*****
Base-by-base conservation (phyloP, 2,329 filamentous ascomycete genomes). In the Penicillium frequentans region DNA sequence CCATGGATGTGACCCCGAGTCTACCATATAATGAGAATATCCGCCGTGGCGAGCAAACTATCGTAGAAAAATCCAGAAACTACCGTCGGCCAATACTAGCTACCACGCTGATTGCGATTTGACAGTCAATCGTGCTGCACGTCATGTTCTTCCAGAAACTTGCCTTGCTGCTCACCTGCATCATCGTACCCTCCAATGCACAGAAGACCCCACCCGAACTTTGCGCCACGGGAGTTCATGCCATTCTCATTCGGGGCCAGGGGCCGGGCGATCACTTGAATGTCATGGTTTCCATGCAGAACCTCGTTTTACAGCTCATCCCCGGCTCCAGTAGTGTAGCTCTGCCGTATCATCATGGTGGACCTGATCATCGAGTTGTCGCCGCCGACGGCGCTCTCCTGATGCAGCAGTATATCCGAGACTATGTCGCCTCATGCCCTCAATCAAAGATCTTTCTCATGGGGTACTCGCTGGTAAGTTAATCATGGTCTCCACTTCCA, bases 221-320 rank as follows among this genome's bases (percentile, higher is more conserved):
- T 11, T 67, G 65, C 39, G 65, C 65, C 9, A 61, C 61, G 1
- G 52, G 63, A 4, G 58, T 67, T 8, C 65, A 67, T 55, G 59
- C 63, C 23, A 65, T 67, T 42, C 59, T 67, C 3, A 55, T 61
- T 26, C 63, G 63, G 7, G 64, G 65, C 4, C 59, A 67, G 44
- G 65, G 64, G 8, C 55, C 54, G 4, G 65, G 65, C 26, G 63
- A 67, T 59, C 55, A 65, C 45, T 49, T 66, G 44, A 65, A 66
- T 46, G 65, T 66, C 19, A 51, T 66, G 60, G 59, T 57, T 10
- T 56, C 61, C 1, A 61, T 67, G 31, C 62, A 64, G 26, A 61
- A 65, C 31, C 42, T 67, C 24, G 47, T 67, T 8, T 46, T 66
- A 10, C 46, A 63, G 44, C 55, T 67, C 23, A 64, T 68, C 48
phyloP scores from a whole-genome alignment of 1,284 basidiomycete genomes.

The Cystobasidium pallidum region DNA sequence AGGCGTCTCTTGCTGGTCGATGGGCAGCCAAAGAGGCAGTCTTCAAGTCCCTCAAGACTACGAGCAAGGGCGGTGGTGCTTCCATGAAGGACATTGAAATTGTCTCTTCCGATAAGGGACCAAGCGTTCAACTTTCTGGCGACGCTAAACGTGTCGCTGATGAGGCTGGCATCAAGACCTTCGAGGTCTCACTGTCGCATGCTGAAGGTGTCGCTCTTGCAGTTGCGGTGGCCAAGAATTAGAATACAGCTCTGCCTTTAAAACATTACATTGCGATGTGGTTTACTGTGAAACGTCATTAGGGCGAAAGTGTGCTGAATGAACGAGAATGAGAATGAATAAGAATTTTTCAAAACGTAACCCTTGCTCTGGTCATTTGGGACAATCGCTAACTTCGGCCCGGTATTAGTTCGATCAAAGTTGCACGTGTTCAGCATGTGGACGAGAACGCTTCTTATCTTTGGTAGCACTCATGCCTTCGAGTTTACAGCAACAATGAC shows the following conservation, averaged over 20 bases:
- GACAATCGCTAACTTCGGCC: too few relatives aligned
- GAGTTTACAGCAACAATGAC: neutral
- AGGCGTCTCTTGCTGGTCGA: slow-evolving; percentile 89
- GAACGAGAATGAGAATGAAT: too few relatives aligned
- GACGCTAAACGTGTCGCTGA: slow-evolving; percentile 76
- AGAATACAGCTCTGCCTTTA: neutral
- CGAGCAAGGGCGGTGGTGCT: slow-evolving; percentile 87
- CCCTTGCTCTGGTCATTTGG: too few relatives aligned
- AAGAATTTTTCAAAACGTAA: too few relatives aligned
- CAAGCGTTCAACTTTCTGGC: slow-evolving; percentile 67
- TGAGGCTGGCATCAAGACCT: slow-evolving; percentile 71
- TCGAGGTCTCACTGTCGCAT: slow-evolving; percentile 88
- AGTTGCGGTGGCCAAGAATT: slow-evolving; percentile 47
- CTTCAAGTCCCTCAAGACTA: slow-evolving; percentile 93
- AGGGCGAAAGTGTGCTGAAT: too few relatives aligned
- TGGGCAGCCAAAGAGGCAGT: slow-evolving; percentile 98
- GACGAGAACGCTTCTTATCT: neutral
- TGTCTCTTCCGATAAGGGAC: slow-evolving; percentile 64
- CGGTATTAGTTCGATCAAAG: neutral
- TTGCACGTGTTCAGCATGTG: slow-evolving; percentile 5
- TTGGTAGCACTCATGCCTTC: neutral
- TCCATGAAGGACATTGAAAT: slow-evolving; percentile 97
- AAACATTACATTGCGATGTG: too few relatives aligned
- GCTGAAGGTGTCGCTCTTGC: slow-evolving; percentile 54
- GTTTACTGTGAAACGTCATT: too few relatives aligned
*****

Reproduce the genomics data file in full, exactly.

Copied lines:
Base-by-base conservation (phyloP, 2,329 filamentous ascomycete genomes). In the Penicillium frequentans region DNA sequence CCATGGATGTGACCCCGAGTCTACCATATAATGAGAATATCCGCCGTGGCGAGCAAACTATCGTAGAAAAATCCAGAAACTACCGTCGGCCAATACTAGCTACCACGCTGATTGCGATTTGACAGTCAATCGTGCTGCACGTCATGTTCTTCCAGAAACTTGCCTTGCTGCTCACCTGCATCATCGTACCCTCCAATGCACAGAAGACCCCACCCGAACTTTGCGCCACGGGAGTTCATGCCATTCTCATTCGGGGCCAGGGGCCGGGCGATCACTTGAATGTCATGGTTTCCATGCAGAACCTCGTTTTACAGCTCATCCCCGGCTCCAGTAGTGTAGCTCTGCCGTATCATCATGGTGGACCTGATCATCGAGTTGTCGCCGCCGACGGCGCTCTCCTGATGCAGCAGTATATCCGAGACTATGTCGCCTCATGCCCTCAATCAAAGATCTTTCTCATGGGGTACTCGCTGGTAAGTTAATCATGGTCTCCACTTCCA, bases 221-320 rank as follows among this genome's bases (percentile, higher is more conserved):
- T 11, T 67, G 65, C 39, G 65, C 65, C 9, A 61, C 61, G 1
- G 52, G 63, A 4, G 58, T 67, T 8, C 65, A 67, T 55, G 59
- C 63, C 23, A 65, T 67, T 42, C 59, T 67, C 3, A 55, T 61
- T 26, C 63, G 63, G 7, G 64, G 65, C 4, C 59, A 67, G 44
- G 65, G 64, G 8, C 55, C 54, G 4, G 65, G 65, C 26, G 63
- A 67, T 59, C 55, A 65, C 45, T 49, T 66, G 44, A 65, A 66
- T 46, G 65, T 66, C 19, A 51, T 66, G 60, G 59, T 57, T 10
- T 56, C 61, C 1, A 61, T 67, G 31, C 62, A 64, G 26, A 61
- A 65, C 31, C 42, T 67, C 24, G 47, T 67, T 8, T 46, T 66
- A 10, C 46, A 63, G 44, C 55, T 67, C 23, A 64, T 68, C 48
phyloP scores from a whole-genome alignment of 1,284 basidiomycete genomes.

The Cystobasidium pallidum region DNA sequence AGGCGTCTCTTGCTGGTCGATGGGCAGCCAAAGAGGCAGTCTTCAAGTCCCTCAAGACTACGAGCAAGGGCGGTGGTGCTTCCATGAAGGACATTGAAATTGTCTCTTCCGATAAGGGACCAAGCGTTCAACTTTCTGGCGACGCTAAACGTGTCGCTGATGAGGCTGGCATCAAGACCTTCGAGGTCTCACTGTCGCATGCTGAAGGTGTCGCTCTTGCAGTTGCGGTGGCCAAGAATTAGAATACAGCTCTGCCTTTAAAACATTACATTGCGATGTGGTTTACTGTGAAACGTCATTAGGGCGAAAGTGTGCTGAATGAACGAGAATGAGAATGAATAAGAATTTTTCAAAACGTAACCCTTGCTCTGGTCATTTGGGACAATCGCTAACTTCGGCCCGGTATTAGTTCGATCAAAGTTGCACGTGTTCAGCATGTGGACGAGAACGCTTCTTATCTTTGGTAGCACTCATGCCTTCGAGTTTACAGCAACAATGAC shows the following conservation, averaged over 20 bases:
- GACAATCGCTAACTTCGGCC: too few relatives aligned
- GAGTTTACAGCAACAATGAC: neutral
- AGGCGTCTCTTGCTGGTCGA: slow-evolving; percentile 89
- GAACGAGAATGAGAATGAAT: too few relatives aligned
- GACGCTAAACGTGTCGCTGA: slow-evolving; percentile 76
- AGAATACAGCTCTGCCTTTA: neutral
- CGAGCAAGGGCGGTGGTGCT: slow-evolving; percentile 87
- CCCTTGCTCTGGTCATTTGG: too few relatives aligned
- AAGAATTTTTCAAAACGTAA: too few relatives aligned
- CAAGCGTTCAACTTTCTGGC: slow-evolving; percentile 67
- TGAGGCTGGCATCAAGACCT: slow-evolving; percentile 71
- TCGAGGTCTCACTGTCGCAT: slow-evolving; percentile 88
- AGTTGCGGTGGCCAAGAATT: slow-evolving; percentile 47
- CTTCAAGTCCCTCAAGACTA: slow-evolving; percentile 93
- AGGGCGAAAGTGTGCTGAAT: too few relatives aligned
- TGGGCAGCCAAAGAGGCAGT: slow-evolving; percentile 98
- GACGAGAACGCTTCTTATCT: neutral
- TGTCTCTTCCGATAAGGGAC: slow-evolving; percentile 64
- CGGTATTAGTTCGATCAAAG: neutral
- TTGCACGTGTTCAGCATGTG: slow-evolving; percentile 5
- TTGGTAGCACTCATGCCTTC: neutral
- TCCATGAAGGACATTGAAAT: slow-evolving; percentile 97
- AAACATTACATTGCGATGTG: too few relatives aligned
- GCTGAAGGTGTCGCTCTTGC: slow-evolving; percentile 54
- GTTTACTGTGAAACGTCATT: too few relatives aligned